There are a number of good reasons to choose a true porcelain body, not least of which is its translucency and ability to bring a depth to transparent glazes. However, having said that, the high titanium kaolins used in US domestic porcelains render this translucency almost negligible. Unless one is contemplating doing intricate and colourful decoration where an absolutely white background is a must, there seems to be little point in choosing a high titanium porcelain over a good white stoneware.

There are a number of commercially prepared porcelains that use Grolleg, a low titanium Kaolin (or China Clay as we call it over the pond), from Cornwall, or other low titanium clays from New Zealand, so it was to these I turned my attention.

Probably the best source for online opinions on everything from the state of art education to the best style of lids (to pick a couple of recent topics), is the Clayart listserv, whose archives are based at “potters.org”. Browsing through these archives gave me two leads on great grolleg porcelains. One developed by Tom Coleman is manufactured by Aardvark Clay (and sold through many local distributors), and Tom Turner’s Porcelain sold by Standard Clay. I tried 50lbs of both of these, and Laguna/Miller’s “Frost”.

Although Turner’s porcelain was by far the most translucent, with the exposed areas of clay turning that almost glossy white, it was also the most problematic. Almost all pieces showed plucking – that is small pieces of the base getting stuck to the kiln shelves, which leaves characteristic bites out of the footring. I tried a number of solutions to remedy this – for example coating the footring with a mixture of wax and alumina hydrate – but still did not cure it with the few things I tried. Although I did not make any lidded objects, I would have thought those would also have a problem with sticking together. Hardly surprisingly, considering it’s glassy surface (indicating firing very near its limit) it also showed a tendency to warp and slump slightly.

Coleman Porcelain, was also very translucent, but was slightly less white (in oxidation), and examination of the bare ares showed it wasslightly more refractory. Since Tom Turner has developed his body to be fired in oxidation at Cone 9, while Tom Coleman fires to Cone 10 (or higher) in reduction, these differences are not surprising.

The Laguna/Miller frost, was even less translucent than the Coleman Porcelain, and threw less thinly I did not consider it any further. (On the other hand it is significantly cheaper than either of the other two, and handles have less of a tendency to crack off).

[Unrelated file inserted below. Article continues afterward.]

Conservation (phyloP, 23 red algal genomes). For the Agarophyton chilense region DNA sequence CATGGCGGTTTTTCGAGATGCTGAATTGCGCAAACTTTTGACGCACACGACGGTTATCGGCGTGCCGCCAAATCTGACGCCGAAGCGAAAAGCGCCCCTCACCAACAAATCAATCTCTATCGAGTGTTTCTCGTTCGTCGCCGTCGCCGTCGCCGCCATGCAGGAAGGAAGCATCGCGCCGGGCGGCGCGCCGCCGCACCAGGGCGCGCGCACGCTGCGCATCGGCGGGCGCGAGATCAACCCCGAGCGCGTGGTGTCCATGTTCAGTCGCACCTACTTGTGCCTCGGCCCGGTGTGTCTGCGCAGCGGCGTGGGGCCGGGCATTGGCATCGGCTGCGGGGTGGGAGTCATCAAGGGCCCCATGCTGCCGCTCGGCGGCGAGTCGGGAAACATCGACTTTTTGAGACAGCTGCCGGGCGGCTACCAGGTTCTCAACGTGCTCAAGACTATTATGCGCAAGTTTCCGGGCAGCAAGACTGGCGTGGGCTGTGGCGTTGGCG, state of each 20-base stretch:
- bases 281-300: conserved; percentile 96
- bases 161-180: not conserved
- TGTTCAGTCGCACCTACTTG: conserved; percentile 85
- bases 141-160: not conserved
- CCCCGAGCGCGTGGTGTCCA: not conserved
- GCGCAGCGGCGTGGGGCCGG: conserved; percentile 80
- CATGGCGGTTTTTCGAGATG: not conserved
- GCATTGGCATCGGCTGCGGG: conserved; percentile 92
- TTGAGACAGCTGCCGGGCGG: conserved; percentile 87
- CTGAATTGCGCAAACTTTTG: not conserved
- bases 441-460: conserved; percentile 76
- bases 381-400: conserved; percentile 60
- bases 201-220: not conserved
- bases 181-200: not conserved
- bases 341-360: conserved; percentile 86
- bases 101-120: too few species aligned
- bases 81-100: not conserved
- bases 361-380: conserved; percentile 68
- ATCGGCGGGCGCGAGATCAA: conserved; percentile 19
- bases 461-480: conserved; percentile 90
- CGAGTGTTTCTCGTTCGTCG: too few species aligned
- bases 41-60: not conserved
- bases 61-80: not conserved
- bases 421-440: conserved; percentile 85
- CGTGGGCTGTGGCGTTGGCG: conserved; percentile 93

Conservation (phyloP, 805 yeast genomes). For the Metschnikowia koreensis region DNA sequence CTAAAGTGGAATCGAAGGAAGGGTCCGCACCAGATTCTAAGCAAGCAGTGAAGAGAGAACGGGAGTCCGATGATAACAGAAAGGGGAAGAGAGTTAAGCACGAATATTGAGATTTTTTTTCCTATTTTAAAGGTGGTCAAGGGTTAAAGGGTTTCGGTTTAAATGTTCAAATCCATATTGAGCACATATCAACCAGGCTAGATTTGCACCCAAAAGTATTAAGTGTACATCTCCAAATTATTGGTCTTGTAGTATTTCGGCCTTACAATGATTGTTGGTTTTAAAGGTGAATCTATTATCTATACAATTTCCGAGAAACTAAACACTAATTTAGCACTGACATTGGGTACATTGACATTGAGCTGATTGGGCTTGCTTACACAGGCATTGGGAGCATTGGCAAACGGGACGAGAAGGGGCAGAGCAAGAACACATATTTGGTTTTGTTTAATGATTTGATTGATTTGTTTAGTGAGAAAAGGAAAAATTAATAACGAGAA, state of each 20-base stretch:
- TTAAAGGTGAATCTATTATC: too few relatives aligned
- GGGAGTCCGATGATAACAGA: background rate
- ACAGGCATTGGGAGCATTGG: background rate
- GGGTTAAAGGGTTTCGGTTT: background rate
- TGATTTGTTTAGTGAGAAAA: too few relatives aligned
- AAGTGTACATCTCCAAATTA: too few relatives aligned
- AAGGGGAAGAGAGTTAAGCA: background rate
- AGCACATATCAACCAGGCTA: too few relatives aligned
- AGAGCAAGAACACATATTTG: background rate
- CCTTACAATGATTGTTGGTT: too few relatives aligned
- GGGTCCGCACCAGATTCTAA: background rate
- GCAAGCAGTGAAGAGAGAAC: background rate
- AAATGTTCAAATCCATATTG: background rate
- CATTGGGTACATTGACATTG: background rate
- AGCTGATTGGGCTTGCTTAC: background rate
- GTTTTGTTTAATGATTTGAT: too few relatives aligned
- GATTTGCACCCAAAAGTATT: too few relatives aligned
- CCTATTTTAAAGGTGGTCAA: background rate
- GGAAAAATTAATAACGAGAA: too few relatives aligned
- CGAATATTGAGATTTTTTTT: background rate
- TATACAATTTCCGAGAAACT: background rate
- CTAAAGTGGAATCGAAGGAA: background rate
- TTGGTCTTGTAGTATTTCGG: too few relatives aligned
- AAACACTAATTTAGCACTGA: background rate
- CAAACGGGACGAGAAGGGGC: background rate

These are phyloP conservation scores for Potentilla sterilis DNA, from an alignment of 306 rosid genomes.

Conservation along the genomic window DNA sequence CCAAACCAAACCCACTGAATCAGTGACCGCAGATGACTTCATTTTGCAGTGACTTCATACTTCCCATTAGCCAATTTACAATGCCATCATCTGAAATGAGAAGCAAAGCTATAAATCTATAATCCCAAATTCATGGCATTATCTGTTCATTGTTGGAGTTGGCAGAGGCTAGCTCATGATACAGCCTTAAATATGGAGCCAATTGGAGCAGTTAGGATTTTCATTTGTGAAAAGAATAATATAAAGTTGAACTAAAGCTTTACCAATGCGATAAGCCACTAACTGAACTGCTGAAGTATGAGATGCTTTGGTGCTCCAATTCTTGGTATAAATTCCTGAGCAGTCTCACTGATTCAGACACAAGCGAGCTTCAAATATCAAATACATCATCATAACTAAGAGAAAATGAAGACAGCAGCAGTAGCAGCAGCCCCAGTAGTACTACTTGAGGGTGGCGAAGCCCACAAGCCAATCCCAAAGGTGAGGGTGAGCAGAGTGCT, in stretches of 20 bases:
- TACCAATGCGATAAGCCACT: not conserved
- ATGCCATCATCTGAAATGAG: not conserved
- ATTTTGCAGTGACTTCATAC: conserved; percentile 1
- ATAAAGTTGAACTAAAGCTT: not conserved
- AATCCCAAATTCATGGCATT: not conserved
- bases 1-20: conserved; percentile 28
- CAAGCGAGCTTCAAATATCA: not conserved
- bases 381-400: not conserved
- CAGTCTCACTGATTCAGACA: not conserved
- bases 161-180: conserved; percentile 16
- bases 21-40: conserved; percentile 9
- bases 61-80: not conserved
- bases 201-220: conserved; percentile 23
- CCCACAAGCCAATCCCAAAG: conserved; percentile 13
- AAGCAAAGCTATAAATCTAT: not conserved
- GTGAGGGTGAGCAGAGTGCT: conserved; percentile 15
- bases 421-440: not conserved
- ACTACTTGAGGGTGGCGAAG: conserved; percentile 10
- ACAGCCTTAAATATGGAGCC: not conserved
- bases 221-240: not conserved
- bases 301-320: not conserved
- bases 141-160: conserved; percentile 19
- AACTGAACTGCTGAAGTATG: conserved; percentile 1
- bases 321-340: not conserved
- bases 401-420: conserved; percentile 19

In terms of throwing both the Turner and Coleman Porcelain threw extremely well – in fact I could not detect any more difficulty in throwing it than I did Phoenix. With both of them I could easily throw cylinders more than 12 inches in height from 2kg (4.4 lbs) of clay. I would say that the Coleman porcelain feels more pastic, but the Turner porcelain is more solid and has more tooth. I would say that it throws marginally taller too (maybe 13+ inches versus 12 1/2?). Certainly either of them would be great choices for a porcelain. In the end my choice came down to convenience – Turner porcelain is significantly more difficult for me to get hold of since there are no local distrbutors. It’s also somewhat more expensive, but when you sell mugs for $20-25 it hardly makes a difference. Having used Coleman porcelain solidly for a few months I will say that there are a few problems. Most significantly is that it is significantly less tolerant of differences in wetness when attaching handles. After handles are attached, the mugs MUST be dried very very slowly (4 days or more). When space is at a premum in a small studio, this is very irritating.

The only problem with changing to a porcelain clay? My glazes didn’t work properly anymore. Or rather they looked totally different on the porcelain. And the Mossy Mahogany particularly seemed to run more than usual. In addition, I really wanted to develop more translucent glazes to take advantage of porcelain’s particular properties. I’ve therefore spent the last 6 months or so mostly working on expanding my pallette of glazes.

I’m aiming to bring you a lot more pictures of my glaze tests in future blog posts.

From Left to Right : Coleman Porcelain, Turner Porcelan, Phoenix Stoneware
All with Mossy Mahogany glaze.

… But not as many as the V & A.


The Victoria and Albert museum is essentially a design museum, although the pieces from its older collection are rather eclectic (though fascinating), and perhaps more tenuously linked to design.

The ceramics collection has to be one of the largest on display in the world. Although a good deal of it appears over-decorated Victorian junk, cataloging the rise of the great Stoke-on-Trent potteries such as Wedgewood, Spode, Denby and so on, there is actually a s ignificant amount of other stuff. There are also rooms given over to Near East tin-glazed work, European Majolica, modern European designed ceramics (Royal Copenhagen and so on), modern Studio ceramics, and of course the great progression of work from China.

Just to give an idea of the size here is a floor plan, followed by a picture of one of the ‘open storage’ rooms, to give an idea of the size of each of the rooms

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As you can see, with such a large collection they decided to build glass storage shelving n the centre of some of the rooms, not ideal for looking at each individual pot, but gives a great look at the extent of the collection. Around the edges are exhibition cases with the best examples from each series.

Most of the rooms however are light and open with well displayed examples of important types of pottery from around the world. There is of course something of a British bias, especially with regard to 20th century studio pottery. Although they have a significant amount of European studio pottery, they are definitely missing some major modern US potters. While they have dozens of pots by individual Japanse potters (Hamada, Shimaoka for example), and European potters, they only have a single pieces from Warren Mackenzie and Peter Voulkos for example. Even within Europe there is definitely a bias towards Northern European and Scandinavian potters. Despite the central place that Bernard Leach has in the founding of modern British Studio ceramics, I have come to the conclusion that modern British studio ceramics owes a lot more to Lucie Rie and Hans Coper. This is especially true when you compare it to the plethora of Japanese mingei influenced potters in the US, influenced of course by Leach via the towering figure of Warren Mackenzie.